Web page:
That seems to be the message being sent by court decisions as mentioned on Future Lawyer today. They point to an article by Roger Matus where he talks about the increasing number of cases where the “We don’t have enough resources” defense for not meeting a discovery request just doesn’t cut it.
As a guy who used to be the one IT guy for a small business, that scares the heck out of me. I was involved in some litigation, as well as an unemployment arbitration in my time there and I can’t even imagine the amount of work I would have had to put in if either of those things had fallen under the current federal rules for e-discovery. I would have spent a lot of time doing keyword searches, tracking down locally stored .pst files, searching across the network, restoring stuff from backup tapes, etc. and we had a really small, simple network. You throw in something like Exchange, or maybe a couple of file servers, or firewall logs and this gets really huge, really quick!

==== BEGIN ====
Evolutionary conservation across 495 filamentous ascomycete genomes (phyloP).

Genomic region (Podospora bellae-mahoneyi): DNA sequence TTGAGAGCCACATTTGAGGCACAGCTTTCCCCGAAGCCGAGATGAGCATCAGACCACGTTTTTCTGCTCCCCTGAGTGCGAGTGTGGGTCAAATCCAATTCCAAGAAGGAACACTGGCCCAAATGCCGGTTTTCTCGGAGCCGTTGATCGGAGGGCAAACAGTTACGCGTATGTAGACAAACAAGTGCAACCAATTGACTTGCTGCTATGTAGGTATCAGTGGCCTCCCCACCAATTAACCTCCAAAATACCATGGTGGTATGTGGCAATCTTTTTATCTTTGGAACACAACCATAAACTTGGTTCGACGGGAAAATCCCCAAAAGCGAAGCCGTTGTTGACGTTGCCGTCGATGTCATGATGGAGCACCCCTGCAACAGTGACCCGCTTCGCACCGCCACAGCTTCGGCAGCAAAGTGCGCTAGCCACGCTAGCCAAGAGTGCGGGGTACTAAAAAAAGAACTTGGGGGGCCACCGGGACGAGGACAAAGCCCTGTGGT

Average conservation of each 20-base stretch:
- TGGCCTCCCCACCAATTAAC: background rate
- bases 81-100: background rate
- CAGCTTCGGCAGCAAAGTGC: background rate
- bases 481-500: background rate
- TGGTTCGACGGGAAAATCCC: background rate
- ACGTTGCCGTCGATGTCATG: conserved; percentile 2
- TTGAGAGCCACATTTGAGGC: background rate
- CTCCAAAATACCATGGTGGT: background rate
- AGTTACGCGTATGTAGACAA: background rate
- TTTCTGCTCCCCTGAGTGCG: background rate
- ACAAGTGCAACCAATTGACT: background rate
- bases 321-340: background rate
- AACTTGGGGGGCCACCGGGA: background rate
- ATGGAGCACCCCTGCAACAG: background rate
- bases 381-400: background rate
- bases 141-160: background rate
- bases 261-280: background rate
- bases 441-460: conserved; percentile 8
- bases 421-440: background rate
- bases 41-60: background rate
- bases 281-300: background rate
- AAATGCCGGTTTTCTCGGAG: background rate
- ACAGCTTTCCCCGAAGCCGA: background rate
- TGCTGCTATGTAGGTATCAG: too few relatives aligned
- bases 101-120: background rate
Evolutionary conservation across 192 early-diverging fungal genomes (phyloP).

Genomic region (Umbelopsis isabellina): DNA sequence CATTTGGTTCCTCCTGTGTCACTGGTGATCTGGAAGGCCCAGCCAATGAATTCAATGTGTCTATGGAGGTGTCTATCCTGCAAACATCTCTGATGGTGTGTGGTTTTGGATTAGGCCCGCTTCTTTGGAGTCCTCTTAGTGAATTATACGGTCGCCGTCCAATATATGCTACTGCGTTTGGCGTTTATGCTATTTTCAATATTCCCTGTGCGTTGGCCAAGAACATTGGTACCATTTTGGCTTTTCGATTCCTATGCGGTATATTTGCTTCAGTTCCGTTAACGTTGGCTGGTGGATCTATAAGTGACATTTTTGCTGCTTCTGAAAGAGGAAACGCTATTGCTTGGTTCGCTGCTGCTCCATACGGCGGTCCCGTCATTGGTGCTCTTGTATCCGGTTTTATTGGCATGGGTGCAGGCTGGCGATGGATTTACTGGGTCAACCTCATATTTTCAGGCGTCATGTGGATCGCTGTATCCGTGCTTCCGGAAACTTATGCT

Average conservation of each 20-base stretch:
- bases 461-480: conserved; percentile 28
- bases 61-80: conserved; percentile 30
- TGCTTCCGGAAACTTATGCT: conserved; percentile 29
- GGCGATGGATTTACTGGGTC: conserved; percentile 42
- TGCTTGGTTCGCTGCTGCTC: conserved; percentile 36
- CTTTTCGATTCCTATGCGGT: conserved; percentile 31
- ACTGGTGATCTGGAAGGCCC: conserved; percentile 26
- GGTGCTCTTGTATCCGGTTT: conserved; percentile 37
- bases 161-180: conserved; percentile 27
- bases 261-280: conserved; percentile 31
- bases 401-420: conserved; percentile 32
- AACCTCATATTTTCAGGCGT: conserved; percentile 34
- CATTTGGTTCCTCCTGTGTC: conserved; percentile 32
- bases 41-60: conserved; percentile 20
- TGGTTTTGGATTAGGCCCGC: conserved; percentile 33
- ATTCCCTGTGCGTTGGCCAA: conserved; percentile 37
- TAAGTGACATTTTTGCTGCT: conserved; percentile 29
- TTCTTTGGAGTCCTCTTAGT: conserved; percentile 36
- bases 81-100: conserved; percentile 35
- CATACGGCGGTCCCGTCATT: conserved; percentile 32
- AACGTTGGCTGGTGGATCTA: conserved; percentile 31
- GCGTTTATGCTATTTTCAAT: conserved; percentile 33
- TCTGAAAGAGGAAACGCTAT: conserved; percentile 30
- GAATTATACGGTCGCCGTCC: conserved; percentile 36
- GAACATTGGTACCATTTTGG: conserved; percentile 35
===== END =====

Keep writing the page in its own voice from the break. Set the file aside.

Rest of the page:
It’s no wonder e-discovery vendors are popping up all over the place. There’s some serious money to be made helping organizations that don’t have the resources or expertise to comply with electronic discovery requests.
I also happen to think there’s a pretty good opportunity for a law firm with the internal resources to take on some of this work on behalf of their clients to become a major player. Of course, that requires having the expertise on staff and making a commitment to keeping it. I haven’t worked at a law firm that long, but I’m betting that’s easier said than done. Ultimately, a law firm is about the attorneys, not the e-discovery team, so you do have to weigh going outside the core competencies of your organization and how dedicated you want to be to doing that. I can’t imagine it’s an easy call, but certainly I think a firm with some e-discovery technical expertise can have a leg up in certain situations.